As in all forms of civil law, a court has the power to overrule decisions on lower courts. However, they must abide by precedents set by higher or courts that are equal to it. 


Gilbert v. Hickinbottom had been determined by the Court of Appeal. Therefore, other than the Supreme Court, all of the other courts/tribunals had been working within Lord Denning’s rules in Gilbert. The Supreme Court, however, was not constrained by these rules. 


What approach was taken in the Supreme Court?


The VOA’s QC took a different approach during the Supreme Court hearing, choosing to rely heavily on Scottish rating law and less so on English rating law, which are substantially different in relation to contiguity.


How do the English and Scottish Courts differ in relation to contiguity?


The test in Scotland was far more dependent on the geographic arrangement of the elements than it was on the way in which the occupier used them. Burns Stewart Distilleries v. Assessor for Lanarkshire [2001] stated ‘a clear geographical separation of subjects ought to receive effect unless there were physical characteristics which would allow an observer to say that, as a matter of impression, the subjects were part of a larger identifiable unit’


What did the parties argue as a result?


The VOA’s QC argued that floors 3, 4 and 5 (occupied by Reynolds Procter Chamberlain) should be treated as if they were contiguous to one another, even though the landlord’s floor slab and service void rendered the floors not to be contiguous to one another. Effectively, the gap was ‘no more than necessary’ and a ‘marginal case’


The Amicus, on the other hand, argued that ‘HMRC cannot have it both ways’ and, as such, that either all of the floors within a multi-let building are contiguous with one another or none of them are. The Amicus also argued that none of the floors were strictly contiguous with one another and that in reality it was the principle of functional essentiality that was being applied to each situation. 


What did the Supreme Court decide?


The Supreme Court determined that none of the floors within the building were contiguous with one another. 


The judges, in particular, Lord Sumption, effectively reversed Lord Denning’s decision in Gilbert v. Hickinbottom, stating that ‘it is plainly an unsatisfactory decision’


This was due to the tests being dependent on the way that the ratepayer occupies the property rather than the way that the property would be considered if it were vacant. 


What did the Supreme Court say about functional essentiality?


The Supreme Court determined that functional essentiality still exists, but only in the context of two elements could not reasonably be let separately.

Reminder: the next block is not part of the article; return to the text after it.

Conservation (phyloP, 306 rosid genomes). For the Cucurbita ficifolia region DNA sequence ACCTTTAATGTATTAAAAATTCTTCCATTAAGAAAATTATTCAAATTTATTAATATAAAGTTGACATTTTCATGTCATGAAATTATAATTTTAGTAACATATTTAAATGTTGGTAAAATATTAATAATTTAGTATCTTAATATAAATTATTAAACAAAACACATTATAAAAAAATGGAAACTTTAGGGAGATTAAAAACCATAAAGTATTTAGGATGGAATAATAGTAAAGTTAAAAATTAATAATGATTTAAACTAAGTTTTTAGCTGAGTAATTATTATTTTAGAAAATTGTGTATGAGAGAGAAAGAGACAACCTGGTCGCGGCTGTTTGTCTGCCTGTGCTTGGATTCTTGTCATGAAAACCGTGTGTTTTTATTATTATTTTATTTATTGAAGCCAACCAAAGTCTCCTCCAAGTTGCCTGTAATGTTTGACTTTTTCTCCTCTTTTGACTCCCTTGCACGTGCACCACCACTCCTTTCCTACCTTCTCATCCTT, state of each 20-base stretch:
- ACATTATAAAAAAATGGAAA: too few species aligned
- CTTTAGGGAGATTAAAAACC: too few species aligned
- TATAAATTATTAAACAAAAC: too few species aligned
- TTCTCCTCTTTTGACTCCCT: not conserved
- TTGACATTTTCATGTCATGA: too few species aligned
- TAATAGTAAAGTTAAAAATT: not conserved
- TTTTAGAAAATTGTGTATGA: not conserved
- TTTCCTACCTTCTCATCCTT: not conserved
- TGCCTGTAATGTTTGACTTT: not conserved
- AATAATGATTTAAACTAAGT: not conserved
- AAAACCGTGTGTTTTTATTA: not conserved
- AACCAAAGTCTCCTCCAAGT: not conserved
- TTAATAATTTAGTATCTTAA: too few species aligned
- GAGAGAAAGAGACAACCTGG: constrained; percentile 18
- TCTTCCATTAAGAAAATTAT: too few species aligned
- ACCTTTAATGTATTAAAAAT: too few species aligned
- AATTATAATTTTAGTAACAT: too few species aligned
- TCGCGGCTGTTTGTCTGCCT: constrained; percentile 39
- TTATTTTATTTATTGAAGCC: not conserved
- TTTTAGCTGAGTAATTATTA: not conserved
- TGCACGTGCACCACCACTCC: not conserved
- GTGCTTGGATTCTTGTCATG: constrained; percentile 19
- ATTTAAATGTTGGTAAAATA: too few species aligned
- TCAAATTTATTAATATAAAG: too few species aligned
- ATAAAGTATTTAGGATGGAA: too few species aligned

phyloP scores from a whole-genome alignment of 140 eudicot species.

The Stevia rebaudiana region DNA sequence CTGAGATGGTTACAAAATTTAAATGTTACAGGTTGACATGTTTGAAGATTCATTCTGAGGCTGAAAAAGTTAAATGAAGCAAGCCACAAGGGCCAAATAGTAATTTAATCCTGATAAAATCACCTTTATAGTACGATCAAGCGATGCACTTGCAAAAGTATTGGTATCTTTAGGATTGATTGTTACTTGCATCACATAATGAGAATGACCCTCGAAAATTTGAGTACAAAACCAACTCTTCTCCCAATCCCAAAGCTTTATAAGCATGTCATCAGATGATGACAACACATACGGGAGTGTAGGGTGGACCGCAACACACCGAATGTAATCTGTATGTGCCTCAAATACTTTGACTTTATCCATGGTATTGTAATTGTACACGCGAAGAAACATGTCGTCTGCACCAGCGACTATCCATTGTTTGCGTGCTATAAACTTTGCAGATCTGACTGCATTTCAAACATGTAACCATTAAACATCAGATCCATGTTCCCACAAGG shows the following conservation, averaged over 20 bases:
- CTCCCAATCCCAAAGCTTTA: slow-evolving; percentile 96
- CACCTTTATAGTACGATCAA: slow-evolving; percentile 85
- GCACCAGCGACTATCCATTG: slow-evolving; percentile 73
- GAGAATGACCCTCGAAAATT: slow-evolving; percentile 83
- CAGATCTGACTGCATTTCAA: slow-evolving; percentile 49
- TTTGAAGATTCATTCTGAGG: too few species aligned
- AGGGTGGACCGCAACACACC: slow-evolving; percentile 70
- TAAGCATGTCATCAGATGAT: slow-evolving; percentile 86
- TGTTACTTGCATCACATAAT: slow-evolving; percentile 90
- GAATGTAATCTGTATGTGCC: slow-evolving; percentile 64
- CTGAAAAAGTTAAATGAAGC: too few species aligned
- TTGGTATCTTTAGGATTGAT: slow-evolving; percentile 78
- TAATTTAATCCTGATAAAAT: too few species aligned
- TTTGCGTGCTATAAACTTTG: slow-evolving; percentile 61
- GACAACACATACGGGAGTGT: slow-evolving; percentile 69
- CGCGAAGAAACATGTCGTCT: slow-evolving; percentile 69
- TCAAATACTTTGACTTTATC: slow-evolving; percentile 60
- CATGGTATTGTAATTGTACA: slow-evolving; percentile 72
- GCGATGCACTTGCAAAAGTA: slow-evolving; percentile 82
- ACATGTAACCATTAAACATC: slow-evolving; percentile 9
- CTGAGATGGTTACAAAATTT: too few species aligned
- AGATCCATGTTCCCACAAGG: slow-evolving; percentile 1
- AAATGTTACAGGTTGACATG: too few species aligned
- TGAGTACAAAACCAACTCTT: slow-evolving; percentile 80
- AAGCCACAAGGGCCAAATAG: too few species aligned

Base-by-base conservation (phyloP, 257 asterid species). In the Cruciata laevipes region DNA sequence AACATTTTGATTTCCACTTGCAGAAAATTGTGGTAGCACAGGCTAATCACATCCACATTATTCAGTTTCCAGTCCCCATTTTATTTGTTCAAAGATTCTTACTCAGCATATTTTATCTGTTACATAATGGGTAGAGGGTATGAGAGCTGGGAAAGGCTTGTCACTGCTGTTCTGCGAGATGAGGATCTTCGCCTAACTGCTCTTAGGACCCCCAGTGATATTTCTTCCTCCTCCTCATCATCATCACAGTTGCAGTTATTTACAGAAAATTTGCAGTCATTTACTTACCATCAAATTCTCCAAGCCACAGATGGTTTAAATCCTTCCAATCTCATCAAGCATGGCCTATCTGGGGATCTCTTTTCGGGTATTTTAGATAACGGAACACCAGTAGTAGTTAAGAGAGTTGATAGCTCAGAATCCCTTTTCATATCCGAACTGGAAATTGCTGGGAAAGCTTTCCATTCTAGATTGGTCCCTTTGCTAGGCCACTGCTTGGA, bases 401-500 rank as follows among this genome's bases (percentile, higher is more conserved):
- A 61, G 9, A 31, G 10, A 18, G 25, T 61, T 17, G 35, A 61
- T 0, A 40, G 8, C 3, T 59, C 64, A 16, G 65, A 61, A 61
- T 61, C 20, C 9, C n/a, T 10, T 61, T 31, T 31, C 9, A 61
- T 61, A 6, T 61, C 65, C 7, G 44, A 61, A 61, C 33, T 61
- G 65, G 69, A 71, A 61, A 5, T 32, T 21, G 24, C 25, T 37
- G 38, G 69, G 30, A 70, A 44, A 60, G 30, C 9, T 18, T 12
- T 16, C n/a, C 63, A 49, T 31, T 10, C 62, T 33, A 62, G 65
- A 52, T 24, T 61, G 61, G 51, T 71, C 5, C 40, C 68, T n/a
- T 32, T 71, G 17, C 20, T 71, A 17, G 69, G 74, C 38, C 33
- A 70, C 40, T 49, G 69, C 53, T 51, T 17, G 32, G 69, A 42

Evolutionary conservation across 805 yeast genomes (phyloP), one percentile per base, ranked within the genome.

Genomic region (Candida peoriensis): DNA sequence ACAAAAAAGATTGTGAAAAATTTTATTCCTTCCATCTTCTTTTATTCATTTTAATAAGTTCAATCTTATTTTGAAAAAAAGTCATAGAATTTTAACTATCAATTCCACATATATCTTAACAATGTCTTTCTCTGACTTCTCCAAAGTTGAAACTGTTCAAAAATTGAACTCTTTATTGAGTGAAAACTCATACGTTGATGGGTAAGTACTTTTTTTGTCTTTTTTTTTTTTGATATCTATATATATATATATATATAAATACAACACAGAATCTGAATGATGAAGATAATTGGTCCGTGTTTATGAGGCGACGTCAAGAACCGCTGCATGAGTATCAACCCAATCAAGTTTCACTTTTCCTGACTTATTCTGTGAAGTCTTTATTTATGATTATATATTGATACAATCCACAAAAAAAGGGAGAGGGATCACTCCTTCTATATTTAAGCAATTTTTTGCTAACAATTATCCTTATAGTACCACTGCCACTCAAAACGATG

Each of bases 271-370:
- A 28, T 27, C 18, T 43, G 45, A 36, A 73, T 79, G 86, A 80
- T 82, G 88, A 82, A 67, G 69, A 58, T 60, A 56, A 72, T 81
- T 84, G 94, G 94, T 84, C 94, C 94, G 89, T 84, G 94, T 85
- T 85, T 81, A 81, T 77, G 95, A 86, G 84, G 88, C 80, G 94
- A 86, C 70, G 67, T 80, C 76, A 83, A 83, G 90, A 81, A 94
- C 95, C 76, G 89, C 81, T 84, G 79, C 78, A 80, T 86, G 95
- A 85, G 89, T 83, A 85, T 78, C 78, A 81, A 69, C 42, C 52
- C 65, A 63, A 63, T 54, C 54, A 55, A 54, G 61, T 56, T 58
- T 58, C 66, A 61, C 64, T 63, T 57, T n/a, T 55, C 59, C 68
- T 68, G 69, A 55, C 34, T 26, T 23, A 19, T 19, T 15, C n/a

Lord Neuberger, the then president of the Supreme Court, concluded his judgement by stating ‘I do not doubt that there will be cases where the guidance given on this appeal will be difficult to apply with any confidence. However, it is hard to believe that we will be leaving the law of England and Wales on this topic in a less satisfactory state than it was as a result of Gilbert’


Crucially, and interestingly, the Supreme Court’s judgement went far further than any party at any proceeding had argued for. It effectively tore up the rule book.


What were the implications of the decision?


The Supreme Court’s judgement should have lead to wholesale alterations to the Rating List.


Every multi-let office building in the country should have been split into individual floors and virtually every hereditament that was assessed as one due to functional essentiality should be split. 


What happened in reality?


After several months, many hereditaments that should have been split weren’t due to two key challenges:

  • The substantial administrative load faced by the VOA, which was impractical to process in the short to medium-term

  • Substantial potential increases in Rateable Value nationwide, particularly relating to City of London offices, but of application to all ratepayers.


In particular, Levels 3, 4 and 5 within Tower Bridge House remained as one hereditament until almost a year after the Supreme Court’s judgement. There are also countless multi-let buildings nationwide which should have been split, but still currently remain as one hereditament.


What does the market think of the decision?


In the opinion of Kit Rabbette, Chartered Surveyor and rating specialist at Paul Rabbette Ltd, ‘we never really saw the full impact of the Supreme Court’s decision, we experienced a small sample of the change but not on the scale that it would have impacted on if implemented fully’.


What next?


In our final business rates blog article, we will focus on the Staircase Tax.


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N.b. Nothing in this article constitutes legal or financial advice.